I love a good festival, but I’ve been to that many that I’m struggling to decide which one to write about! Do I talk about the many Downloads I’ve been drenched at, or maybe High Voltage when I got the VIP treatment? I should probably talk about this year’s Ramblin’ Man Fair whilst it’s still fresh in my mind, but seeing as I’ve had an entry this month about people complaining, I’m going to tell a story where more than one person decided to let me know how upset they were about a day of sunny music on the riverside.
It was summer, it was my birthday, and I’d got tickets to see Seasick Steve and Newton Faulkner at the Stockton Weekender in, believe it or, Stockton-on-Tees. The festival ran for the full weekend but I was just interested in the Friday. Tickets were a bargain at £15 for the day and it was only a twenty minute walk away which meant I could have a drink or two!
When I got there, I joined a short queue to pick up my obligatory wrist band and went for a mooch around. In-between listening to bands I’d never heard of and can’t remember and drinking beer, I spoke to a few people eating parmos which is a regional delicacy. Essentially, it’s a flattened, breaded chicken breast covered in béchamel sauce, parmesan and more cheese just to be sure, often served with chips in a cardboard box. Salad is always optional.
“How are you finding the festival?” I asked one couple “nice weather for it!” I added.
They nodded and told me they were waiting for Newton Faulkner. “He’s good, we’ve seen him a few times” they added. We chatted a bit more and compared gig stories and then I asked if they’d been to the Weekender before.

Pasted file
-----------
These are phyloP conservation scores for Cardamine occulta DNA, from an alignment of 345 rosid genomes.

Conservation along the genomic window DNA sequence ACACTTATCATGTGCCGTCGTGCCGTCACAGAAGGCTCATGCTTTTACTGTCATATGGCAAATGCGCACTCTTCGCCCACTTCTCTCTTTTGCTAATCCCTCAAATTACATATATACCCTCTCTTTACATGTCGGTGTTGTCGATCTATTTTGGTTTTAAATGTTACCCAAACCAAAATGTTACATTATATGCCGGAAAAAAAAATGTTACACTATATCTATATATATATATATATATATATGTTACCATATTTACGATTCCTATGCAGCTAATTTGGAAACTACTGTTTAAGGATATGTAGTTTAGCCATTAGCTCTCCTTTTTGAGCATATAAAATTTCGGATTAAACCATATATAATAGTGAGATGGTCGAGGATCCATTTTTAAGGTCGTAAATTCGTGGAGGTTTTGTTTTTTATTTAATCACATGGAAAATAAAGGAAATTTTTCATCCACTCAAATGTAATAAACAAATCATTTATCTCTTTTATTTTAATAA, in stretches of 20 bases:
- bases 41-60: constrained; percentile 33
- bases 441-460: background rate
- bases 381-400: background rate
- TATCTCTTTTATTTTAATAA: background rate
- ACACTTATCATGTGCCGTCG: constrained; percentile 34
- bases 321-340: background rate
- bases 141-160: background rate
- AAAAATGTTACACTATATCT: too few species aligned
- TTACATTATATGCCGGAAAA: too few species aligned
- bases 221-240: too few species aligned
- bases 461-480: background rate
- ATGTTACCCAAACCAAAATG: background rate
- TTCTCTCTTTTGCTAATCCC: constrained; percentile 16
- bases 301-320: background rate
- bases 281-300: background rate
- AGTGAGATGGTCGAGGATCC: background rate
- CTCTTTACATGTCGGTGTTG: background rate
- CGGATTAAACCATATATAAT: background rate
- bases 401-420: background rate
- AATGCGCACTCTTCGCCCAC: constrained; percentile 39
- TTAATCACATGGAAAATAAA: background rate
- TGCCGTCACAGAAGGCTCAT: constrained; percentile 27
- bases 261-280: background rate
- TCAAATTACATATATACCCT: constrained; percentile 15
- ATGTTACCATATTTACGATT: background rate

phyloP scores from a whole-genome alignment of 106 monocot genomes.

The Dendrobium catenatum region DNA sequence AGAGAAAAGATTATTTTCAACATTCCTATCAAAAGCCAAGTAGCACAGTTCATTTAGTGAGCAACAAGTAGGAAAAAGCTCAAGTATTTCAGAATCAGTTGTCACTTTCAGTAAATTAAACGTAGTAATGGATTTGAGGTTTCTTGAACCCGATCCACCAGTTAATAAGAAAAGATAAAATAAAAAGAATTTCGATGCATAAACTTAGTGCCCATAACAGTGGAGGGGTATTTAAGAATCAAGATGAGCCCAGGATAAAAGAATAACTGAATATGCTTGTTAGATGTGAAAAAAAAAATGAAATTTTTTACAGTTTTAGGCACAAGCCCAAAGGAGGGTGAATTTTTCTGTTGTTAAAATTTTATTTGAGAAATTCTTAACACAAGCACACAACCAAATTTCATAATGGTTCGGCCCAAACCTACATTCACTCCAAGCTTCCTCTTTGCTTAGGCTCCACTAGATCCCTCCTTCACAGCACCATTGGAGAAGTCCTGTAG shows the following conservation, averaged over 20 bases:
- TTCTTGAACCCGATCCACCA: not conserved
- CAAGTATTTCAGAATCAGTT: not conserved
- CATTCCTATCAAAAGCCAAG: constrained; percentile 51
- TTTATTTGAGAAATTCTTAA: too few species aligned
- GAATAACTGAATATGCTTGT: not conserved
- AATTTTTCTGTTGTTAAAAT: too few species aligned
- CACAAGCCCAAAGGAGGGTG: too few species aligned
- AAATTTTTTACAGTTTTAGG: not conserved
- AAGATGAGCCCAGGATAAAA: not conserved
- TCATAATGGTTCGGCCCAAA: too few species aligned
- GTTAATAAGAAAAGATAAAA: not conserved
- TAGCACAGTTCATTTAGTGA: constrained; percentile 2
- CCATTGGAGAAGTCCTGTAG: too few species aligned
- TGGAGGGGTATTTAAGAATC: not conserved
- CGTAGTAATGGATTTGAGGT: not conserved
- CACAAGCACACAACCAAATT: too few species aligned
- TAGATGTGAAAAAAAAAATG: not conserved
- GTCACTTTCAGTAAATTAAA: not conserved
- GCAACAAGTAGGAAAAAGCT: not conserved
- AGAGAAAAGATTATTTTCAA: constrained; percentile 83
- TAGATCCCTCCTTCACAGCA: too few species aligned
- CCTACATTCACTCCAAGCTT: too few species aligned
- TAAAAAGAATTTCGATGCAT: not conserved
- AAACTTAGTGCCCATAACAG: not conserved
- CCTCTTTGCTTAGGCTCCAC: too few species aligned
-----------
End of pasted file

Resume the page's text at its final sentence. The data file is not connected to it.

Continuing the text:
“We come every year” they said, “but we’ve had to pay this year! It’s normally free. It’s a bit cheeky.”
A few people shared this revelation with me. Here I was, thinking my £15 day ticket to see two chart topping (and musically talented) acts was a bargain, but it turned out I’d been had by those pesky event organisers.
I put that to the back of my mind when Newton Faulkner came on. He’s a magnificent guitar player and I’ve never seen anyone play quite like him. His fingers dance over the strings and a wonderful melody follows. He enjoyed that he was playing by the river and that he had the replica of the HM Bark Endeavour as his view. “Let’s all pretend we’re on a pirate ship” he said. “That one” and pointed down the river.
When he was finished, I went in search of another beer and started chatting to another random person. She was a middle aged woman with blonde hair wearing black and had a dislike of paying £15 for the day’s music. “It was free last year” she told me “with The Human League playing. I’ve never even heard of Seasick Steve, who is he?”
I think she regretted that question. “You’ve never heard of Seasick Steve?!” I exclaimed and then, because I’m a fountain of all worthless knowledge, informed her of all the Seasick Steve trivia I thought she should know.
“Is he famous then?” she asked.
“He’s been on Top Gear” was my reply, and if that doesn’t make you famous, nothing will.
“I must have missed that one.”
When the famous Seasick Steve made it to the stage, complete with dungarees and a drummer, they played a brilliant set and went on to smash up their instruments at the end. I normally don’t agree with this rock ‘n’ roll antic, but seeing as most of Steve’s instruments are home-made and rescued from skips, I’ll let him off.
The Stockton Weekender closed its doors in 2014, which is a shame – it was a great little festival attracting some well established names over the years. I only went to the one but it is fondly remembered. In the end it came down to money (as most things do) and the festival wasn’t making enough to keep going. Declining record sales and bands trying to recoup their losses on the live circuit were mentioned in the Tees Music Alliance press statement as one reason for shutting up shop.
Could this have been prevented? Possibly, but people don’t buy albums as much anymore and tend to cherry-pick their favourite songs from digital retailers. Music streaming sites probably haven’t helped either. Mind you though, if people weren’t willing to pay £15 for a day ticket to a festival, they probably wouldn’t want to fork out £10 for an album either…